Your Cybersecurity Vendor of Choice Shouldn’t Rock the Boat: Three Key Questions to Ask Your Cybersecurity Partner

Cybersecurity Shield

If you’re responsible for maintaining the integrity of mission-critical infrastructure, such as communications networks, power grids, first responder services or transportation networks, you know that keeping systems safe is of vital importance, as these networks are imperative to upholding public safety and our economy.

But, regardless of the industry you’re in, the increasingly complex and interconnected nature of business operations has made networks — and devices and people connected to them — vulnerable to malicious attackers looking to exploit them for economic gain.

One of the ways to best protect these high-value targets from cyberattacks is to partner with a cybersecurity vendor who can help eliminate vulnerabilities. Yet, in a market saturated with providers who all claim to have the silver bullet, selecting the right solution can be a daunting task. Knowing where to turn, and who to trust, isn’t always clear.

This is the first of a two-part series aimed to help you identify and select a strategic cybersecurity partner. Let’s start with the three key questions you should be asking, to evaluate if a solution will best meet your unique security needs.

  1. Does the solution impact our day-to-day business and operations?

In order to properly safeguard a business, many organizations believe that there will be some hit to operations, whether at a network-, technology- or end-user level. The adage, “No pain, no gain,” comes to mind, with companies assuming that deploying air-tight security processes causes some discomfort along the way.

But as you know, the technology and systems working hard behind-the-scenes to power your business cannot afford to be impacted. Downtime is simply not an option.

All of the operational technology (OT) systems that are now connected and inter-connected across the internet are making your networks vulnerable to possible attacks, which could result in a breach and the downtime you’re working hard to avoid.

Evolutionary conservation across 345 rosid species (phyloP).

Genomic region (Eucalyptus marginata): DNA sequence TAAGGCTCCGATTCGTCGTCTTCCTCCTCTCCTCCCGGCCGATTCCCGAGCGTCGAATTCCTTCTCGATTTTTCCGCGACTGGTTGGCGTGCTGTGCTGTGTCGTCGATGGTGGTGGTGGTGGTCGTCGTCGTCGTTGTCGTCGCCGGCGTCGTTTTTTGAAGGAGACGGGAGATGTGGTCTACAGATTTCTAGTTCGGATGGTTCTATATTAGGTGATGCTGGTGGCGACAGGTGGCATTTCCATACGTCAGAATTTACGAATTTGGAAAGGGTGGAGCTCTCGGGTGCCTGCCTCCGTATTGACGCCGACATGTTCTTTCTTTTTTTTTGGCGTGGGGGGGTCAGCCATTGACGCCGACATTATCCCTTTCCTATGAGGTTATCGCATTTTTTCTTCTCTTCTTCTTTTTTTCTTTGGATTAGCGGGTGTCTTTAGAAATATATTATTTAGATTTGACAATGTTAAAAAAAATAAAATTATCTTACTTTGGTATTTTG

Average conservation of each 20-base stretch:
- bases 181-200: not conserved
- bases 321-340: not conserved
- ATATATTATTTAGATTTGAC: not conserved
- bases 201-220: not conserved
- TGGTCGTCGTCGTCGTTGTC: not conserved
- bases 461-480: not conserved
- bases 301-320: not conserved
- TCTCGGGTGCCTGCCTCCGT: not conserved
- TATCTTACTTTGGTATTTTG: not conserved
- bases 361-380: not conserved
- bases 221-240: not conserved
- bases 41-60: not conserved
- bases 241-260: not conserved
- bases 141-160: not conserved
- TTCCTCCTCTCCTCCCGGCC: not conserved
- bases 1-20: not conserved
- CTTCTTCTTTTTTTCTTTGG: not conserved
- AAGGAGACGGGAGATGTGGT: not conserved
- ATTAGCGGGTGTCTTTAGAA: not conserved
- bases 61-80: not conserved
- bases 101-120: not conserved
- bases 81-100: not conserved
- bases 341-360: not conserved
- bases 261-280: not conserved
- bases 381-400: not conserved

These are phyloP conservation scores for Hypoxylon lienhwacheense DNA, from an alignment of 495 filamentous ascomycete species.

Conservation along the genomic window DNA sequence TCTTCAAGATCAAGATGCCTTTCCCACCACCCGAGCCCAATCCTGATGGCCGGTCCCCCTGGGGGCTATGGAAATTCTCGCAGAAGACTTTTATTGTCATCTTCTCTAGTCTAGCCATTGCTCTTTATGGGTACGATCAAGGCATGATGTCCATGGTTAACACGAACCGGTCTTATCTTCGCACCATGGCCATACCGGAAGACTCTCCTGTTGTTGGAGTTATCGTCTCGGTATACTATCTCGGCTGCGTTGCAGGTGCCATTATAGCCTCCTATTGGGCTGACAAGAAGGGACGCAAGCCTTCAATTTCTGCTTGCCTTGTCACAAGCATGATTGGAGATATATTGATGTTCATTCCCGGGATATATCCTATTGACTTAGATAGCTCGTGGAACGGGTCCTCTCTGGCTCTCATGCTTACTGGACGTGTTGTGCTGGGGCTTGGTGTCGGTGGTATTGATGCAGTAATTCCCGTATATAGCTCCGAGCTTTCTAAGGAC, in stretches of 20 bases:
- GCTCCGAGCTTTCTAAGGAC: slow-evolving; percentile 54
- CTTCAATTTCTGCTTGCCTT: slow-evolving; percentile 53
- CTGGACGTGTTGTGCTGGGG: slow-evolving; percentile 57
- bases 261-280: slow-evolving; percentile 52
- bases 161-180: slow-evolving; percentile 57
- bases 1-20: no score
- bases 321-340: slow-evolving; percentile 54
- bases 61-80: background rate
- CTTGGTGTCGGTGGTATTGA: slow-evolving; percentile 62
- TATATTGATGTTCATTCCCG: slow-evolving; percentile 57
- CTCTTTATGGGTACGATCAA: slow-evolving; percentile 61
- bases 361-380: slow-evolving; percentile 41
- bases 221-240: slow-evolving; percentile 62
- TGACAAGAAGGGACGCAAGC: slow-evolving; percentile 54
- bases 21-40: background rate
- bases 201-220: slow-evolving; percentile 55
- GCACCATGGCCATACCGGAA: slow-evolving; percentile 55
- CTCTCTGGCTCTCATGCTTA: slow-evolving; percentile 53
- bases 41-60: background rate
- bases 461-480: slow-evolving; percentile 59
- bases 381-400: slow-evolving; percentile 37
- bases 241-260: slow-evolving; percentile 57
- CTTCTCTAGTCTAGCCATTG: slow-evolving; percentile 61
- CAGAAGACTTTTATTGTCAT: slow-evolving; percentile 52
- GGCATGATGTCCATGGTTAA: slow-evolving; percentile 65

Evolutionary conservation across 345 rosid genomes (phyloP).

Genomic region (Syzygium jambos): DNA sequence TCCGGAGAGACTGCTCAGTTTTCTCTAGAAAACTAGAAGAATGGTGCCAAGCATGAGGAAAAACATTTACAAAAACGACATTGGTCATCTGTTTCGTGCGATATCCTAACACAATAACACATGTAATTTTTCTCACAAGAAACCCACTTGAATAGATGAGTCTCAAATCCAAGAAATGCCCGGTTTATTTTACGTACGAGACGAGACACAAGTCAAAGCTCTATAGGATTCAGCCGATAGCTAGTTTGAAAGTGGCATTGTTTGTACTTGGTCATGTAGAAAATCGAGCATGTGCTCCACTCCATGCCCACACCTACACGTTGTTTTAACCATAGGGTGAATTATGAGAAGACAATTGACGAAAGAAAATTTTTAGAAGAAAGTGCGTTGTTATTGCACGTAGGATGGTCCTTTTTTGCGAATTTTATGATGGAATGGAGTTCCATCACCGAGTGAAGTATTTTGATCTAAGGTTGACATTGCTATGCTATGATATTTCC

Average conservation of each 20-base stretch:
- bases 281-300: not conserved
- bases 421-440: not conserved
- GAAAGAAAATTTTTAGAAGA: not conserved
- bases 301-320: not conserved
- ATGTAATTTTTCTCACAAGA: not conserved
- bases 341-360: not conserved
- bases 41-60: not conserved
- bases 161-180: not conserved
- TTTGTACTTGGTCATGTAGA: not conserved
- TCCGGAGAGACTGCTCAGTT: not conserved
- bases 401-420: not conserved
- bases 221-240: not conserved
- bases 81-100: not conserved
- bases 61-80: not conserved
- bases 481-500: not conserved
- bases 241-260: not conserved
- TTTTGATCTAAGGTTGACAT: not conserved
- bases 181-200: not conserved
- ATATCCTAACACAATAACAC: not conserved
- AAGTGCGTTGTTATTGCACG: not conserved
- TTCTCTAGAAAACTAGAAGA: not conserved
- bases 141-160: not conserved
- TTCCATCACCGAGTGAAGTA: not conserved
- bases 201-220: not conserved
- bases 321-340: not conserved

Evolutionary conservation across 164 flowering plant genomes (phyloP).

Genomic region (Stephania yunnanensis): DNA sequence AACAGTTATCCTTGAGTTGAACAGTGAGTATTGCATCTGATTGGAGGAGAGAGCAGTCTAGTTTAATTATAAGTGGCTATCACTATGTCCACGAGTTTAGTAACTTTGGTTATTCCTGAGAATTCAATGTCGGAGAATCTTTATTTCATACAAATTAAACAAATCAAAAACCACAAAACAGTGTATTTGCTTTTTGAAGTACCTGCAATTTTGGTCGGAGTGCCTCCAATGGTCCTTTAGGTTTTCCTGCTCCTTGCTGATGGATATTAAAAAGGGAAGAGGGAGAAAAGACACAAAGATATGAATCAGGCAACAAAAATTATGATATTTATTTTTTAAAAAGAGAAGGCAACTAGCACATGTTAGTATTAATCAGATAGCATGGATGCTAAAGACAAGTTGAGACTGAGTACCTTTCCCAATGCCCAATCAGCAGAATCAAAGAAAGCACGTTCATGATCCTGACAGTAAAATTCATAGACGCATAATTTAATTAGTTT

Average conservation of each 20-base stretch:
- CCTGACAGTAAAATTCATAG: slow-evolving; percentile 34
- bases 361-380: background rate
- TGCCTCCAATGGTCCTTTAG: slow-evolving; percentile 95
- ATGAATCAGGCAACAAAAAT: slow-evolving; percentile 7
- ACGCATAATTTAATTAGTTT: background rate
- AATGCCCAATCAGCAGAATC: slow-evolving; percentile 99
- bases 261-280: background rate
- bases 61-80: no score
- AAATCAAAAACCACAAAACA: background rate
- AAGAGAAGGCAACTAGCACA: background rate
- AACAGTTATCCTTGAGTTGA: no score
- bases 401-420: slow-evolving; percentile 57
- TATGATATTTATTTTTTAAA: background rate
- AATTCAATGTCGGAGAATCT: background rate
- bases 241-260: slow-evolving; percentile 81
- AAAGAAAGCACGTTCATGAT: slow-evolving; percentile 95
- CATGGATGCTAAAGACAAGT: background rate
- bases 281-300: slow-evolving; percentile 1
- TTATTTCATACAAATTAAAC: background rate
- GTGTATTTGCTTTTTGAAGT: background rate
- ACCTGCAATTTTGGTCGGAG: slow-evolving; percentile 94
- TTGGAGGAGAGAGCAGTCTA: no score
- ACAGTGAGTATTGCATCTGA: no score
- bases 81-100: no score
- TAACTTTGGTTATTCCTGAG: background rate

Look to partner with a vendor that provides network and endpoint security that is not only compatible with other cybersecurity products, but also with minimal changes to the current operational environment. The best approach is commonly known as a network overlay. This type of solution doesn’t require the reconfiguration of legacy devices or current systems, operates on any transport (wired, WiFi, wireless broadband, satellite, etc.) and eliminates the need for the installation of agents onto controllers or Industrial Internet of Things (IIoT) sensors, where applicable.

  1. Can we take a phased deployment approach?

In addition to minimizing the operational impact of securing legacy systems, an overlay approach brings the added benefit of being deployed in stages. Initial deployments can focus on protecting legacy or other devices with known vulnerabilities and other system segments can be scheduled based on your individual needs. A phased approach or evolutionary deployment leaves you in control of your software and devices, rather than be driven by a set of policy or infrastructure changes that alter how your systems operate, and eliminates the burden on IT.

Many network security solutions require lengthy pre-deployment policy definitions and configuration setup prior to the introduction of security improvements. The overlay approach can enable almost immediate benefits that grow with scheduled rollouts. With an overlay approach, you stay in total control.

  1. Is the solution compatible with network protocols?

For enterprise operations, it’s important to partner with a cybersecurity provider that supports the protocols that power your existing networking communications, whether TCP/IP, UDP, ATM or frame relay. Industrial systems, on the other hand, use unique network protocols which are designed for localized communications and differ from enterprise IT networks which widely communicate with other parties of all types. These industrial protocols conflict with typical enterprise security solutions, which require substantial and costly modification to support an industrial control system (ICS) environment. Look for a cybersecurity solution that doesn’t impact your current system protocols. Even better, one that is operationally compatible with all industrial IEEE 802.3 protocols.

Stayed tuned for part two of this discussion, which will highlight more questions to ask during your security solution search. In the meantime, to find out how Blue Ridge Networks helps isolate and secure industrial control systems from cyber vulnerabilities, download our solution brief or contact us today.